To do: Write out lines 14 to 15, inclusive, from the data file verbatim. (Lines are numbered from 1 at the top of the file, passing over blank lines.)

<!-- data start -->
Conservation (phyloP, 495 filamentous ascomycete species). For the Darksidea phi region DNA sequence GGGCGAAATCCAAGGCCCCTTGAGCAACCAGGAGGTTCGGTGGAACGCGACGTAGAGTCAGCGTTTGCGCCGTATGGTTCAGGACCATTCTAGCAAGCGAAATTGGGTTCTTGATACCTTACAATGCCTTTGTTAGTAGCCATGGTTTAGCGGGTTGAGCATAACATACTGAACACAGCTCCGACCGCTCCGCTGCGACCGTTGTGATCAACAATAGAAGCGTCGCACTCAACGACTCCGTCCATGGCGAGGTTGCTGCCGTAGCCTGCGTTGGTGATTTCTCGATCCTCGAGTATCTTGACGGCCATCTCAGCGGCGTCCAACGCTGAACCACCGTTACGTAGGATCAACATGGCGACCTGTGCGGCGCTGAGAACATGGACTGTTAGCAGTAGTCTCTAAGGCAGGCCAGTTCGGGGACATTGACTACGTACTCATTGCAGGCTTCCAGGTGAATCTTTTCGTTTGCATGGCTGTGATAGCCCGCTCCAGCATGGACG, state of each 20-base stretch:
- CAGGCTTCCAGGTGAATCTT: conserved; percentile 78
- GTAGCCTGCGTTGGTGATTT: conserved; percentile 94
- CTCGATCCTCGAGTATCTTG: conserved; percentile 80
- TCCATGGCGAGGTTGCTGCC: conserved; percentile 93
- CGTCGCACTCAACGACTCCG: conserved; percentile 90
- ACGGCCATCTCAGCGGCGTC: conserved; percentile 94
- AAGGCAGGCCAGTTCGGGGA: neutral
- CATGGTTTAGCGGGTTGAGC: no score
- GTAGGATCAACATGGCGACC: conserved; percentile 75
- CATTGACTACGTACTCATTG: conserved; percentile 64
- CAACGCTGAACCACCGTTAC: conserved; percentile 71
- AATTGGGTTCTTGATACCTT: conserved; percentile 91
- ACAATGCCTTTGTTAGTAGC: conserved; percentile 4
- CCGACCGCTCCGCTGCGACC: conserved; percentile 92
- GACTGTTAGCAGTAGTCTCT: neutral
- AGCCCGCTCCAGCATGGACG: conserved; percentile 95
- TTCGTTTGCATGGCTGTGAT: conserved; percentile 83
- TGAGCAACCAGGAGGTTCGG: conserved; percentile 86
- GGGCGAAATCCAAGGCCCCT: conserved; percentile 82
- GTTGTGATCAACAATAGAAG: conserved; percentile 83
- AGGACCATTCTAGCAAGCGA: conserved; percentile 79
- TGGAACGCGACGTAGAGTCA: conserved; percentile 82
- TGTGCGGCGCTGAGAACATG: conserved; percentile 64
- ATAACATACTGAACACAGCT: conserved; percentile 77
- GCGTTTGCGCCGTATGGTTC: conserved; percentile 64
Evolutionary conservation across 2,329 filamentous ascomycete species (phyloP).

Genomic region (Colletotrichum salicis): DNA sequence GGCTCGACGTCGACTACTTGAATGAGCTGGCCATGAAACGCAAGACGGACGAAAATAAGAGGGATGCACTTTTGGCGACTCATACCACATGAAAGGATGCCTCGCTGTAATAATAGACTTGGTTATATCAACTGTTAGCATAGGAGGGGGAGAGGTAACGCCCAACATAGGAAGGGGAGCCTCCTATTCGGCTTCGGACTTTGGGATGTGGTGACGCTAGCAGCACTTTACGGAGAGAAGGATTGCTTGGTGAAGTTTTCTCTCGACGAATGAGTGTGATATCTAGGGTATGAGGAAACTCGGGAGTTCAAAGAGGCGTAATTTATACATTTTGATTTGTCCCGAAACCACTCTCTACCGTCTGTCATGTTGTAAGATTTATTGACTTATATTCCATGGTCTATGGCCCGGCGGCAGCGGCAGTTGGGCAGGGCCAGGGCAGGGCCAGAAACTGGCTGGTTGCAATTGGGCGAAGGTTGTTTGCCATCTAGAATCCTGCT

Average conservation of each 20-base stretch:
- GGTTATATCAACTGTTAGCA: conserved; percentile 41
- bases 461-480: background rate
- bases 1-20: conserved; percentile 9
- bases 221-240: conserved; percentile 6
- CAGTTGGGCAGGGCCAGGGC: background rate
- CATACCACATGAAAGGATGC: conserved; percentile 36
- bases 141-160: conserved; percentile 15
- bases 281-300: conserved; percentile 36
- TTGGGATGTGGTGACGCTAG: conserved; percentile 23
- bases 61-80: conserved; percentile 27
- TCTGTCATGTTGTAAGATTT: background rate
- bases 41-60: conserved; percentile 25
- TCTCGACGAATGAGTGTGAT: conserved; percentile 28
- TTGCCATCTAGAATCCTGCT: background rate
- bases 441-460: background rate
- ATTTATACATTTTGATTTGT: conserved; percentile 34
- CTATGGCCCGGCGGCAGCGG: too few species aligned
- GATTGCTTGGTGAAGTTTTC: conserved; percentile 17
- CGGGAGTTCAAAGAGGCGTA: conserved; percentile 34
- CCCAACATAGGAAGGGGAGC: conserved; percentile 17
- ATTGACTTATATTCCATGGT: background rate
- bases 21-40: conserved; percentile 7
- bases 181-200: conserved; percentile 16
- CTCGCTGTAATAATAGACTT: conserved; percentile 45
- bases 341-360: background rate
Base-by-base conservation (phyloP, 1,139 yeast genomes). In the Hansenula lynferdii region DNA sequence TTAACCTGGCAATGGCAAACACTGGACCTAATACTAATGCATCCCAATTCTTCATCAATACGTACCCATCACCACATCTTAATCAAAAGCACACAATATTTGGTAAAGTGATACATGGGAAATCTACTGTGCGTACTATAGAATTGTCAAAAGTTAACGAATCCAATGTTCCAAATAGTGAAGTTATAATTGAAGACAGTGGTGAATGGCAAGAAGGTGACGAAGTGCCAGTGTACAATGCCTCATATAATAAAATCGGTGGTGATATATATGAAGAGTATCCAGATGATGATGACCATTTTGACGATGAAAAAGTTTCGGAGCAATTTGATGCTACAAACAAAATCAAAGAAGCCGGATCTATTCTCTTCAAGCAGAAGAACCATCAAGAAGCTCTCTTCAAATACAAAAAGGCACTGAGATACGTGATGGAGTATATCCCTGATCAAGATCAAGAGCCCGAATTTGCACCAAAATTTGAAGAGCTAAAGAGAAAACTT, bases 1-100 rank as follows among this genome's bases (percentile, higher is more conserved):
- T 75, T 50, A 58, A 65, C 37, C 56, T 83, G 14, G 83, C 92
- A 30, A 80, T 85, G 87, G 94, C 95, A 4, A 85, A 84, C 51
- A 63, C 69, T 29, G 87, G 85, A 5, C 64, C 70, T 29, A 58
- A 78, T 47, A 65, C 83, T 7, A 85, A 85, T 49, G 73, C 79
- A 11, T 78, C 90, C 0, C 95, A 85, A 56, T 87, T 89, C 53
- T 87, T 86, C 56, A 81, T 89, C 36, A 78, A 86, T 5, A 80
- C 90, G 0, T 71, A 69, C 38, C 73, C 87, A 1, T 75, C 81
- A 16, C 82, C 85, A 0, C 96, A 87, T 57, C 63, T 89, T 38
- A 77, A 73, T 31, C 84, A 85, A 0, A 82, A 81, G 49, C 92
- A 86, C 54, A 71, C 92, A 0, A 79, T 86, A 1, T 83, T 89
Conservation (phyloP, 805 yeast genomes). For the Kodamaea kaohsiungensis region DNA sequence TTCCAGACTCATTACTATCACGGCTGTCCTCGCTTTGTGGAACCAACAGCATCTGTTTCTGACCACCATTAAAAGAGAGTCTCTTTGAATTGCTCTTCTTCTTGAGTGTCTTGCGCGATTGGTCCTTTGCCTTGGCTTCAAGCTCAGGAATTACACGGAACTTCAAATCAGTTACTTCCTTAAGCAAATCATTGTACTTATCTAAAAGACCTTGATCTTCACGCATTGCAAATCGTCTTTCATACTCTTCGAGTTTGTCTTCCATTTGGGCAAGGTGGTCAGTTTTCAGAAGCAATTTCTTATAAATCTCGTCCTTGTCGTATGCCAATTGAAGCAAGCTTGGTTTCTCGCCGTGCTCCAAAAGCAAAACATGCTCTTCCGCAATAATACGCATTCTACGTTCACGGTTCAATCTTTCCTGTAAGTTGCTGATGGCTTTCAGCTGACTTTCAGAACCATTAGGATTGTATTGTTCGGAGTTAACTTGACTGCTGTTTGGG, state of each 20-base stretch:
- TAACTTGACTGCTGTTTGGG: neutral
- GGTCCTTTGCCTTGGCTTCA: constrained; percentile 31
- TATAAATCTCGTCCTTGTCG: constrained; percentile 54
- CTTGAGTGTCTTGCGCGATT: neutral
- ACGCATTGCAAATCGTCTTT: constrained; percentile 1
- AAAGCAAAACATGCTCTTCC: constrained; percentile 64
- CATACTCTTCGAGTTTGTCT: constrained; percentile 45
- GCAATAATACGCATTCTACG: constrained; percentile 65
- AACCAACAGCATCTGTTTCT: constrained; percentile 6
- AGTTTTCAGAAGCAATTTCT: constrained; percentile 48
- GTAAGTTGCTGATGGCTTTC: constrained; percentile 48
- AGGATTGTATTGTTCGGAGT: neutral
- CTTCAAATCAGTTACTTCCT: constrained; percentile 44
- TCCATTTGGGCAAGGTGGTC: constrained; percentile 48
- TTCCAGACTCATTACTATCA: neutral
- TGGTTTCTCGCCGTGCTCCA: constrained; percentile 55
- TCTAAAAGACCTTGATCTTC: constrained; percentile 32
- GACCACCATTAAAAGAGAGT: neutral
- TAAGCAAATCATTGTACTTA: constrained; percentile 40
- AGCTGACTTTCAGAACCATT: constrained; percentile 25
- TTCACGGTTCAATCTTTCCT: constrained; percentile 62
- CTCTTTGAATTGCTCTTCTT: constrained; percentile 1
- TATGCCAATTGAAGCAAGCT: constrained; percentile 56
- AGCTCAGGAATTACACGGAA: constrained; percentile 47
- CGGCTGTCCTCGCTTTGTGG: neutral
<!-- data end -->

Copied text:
- ACAATGCCTTTGTTAGTAGC: conserved; percentile 4
- CCGACCGCTCCGCTGCGACC: conserved; percentile 92